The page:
Fourteen years ago, a law was passed introducing key reforms in Spanish courts to deal with domestic violence. Special judges were trained and appointed. They have the power to process suspected cases of domestic violence within 72 hours.
Judges must see evidence from the accuser and the accused. If there is sufficient evidence, a trial will take place within 15 days. Often when the evidence is overwhelming the accused pleads guilty and receives a reduced sentence.
Preventative measures are taken to protect an alleged victim, including restraining orders. If the terms are breached then the accuser risks jail.
"If these kinds of crimes had happened outside the home, they'd be punished as petty crime," said Borja Valencia, a community court judge in Madrid.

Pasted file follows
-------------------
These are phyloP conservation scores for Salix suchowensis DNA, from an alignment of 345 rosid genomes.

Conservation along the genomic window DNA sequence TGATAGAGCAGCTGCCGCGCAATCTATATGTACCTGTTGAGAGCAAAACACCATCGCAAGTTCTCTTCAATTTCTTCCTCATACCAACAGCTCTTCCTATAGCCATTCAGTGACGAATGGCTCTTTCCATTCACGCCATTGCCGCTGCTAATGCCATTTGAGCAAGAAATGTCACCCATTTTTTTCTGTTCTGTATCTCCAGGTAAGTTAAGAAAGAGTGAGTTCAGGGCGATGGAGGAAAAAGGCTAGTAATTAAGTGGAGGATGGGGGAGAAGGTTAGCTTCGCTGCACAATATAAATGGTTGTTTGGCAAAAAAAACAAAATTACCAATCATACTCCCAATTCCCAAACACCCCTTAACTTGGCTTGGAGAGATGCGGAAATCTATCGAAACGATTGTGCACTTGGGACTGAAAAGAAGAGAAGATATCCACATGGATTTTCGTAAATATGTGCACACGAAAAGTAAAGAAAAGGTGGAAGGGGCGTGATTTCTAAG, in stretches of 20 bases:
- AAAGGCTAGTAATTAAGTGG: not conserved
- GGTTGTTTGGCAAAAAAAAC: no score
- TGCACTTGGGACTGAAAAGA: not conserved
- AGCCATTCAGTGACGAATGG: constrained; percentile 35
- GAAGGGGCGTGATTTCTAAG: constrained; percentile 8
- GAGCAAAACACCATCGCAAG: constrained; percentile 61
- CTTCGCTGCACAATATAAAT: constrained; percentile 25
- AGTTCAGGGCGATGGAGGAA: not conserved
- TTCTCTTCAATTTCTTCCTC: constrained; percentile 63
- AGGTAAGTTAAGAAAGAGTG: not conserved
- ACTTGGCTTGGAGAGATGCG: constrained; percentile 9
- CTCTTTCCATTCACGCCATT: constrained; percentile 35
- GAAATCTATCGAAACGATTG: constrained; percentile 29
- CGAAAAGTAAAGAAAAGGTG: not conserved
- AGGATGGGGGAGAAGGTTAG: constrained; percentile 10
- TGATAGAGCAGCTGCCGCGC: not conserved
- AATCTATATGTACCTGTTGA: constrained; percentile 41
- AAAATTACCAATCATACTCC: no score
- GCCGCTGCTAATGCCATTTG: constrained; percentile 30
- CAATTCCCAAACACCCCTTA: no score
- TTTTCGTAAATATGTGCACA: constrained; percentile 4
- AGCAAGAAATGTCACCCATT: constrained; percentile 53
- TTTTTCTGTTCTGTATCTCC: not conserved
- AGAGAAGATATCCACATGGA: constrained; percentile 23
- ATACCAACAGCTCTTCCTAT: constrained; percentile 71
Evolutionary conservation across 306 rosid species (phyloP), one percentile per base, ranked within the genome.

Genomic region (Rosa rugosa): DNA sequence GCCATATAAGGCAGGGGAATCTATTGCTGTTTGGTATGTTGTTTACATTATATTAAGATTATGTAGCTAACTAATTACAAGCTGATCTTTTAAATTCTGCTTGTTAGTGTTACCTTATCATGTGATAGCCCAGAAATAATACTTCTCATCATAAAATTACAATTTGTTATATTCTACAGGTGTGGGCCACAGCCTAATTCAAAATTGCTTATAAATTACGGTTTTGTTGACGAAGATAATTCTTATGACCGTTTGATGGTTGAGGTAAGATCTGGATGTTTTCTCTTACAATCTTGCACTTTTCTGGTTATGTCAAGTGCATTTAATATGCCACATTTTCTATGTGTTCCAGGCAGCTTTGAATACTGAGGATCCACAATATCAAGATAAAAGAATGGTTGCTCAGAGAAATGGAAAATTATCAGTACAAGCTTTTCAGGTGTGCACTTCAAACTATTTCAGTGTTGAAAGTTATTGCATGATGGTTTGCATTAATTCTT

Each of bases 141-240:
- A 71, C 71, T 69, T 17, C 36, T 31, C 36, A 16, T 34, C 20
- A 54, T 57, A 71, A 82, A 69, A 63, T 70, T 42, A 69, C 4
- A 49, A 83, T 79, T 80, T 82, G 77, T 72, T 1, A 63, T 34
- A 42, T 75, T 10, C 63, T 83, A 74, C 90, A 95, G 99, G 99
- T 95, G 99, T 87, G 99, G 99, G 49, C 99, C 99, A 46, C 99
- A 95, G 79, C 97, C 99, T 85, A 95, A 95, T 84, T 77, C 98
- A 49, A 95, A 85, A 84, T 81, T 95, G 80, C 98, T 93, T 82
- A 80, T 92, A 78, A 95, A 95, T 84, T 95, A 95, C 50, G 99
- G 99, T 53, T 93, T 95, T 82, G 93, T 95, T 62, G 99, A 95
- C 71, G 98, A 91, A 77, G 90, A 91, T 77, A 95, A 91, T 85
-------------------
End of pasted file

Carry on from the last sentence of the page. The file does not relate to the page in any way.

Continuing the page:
Perpetrators of domestic violence face tougher sentences than other violent crimes with the exception of murder. Spain has created a special category of law called "crimes against women in a relationship".
The main challenge in fighting domestic violence in Spain, as with other countries, is that most victims take years to lodge a complaint.
An NGO in Seville is trying to change that. 'Survivor' runs workshops for both men and women that teach participants how to love in a way that ensures a non-violent relationship.
Most participants have experienced extended periods of domestic violence, including the NGO's founder.
"I never thought this could happen to somebody who is educated. I thought it was social class thing...but that just isn't true," said Antonia Avalos Torres, founder of Survivor.
Data suggests that Spain doesn't have the worst record for domestic violence. However, forty women have died at the hands of their partners this year. The number may well have been higher had it not been for the country's special domestic violence courts.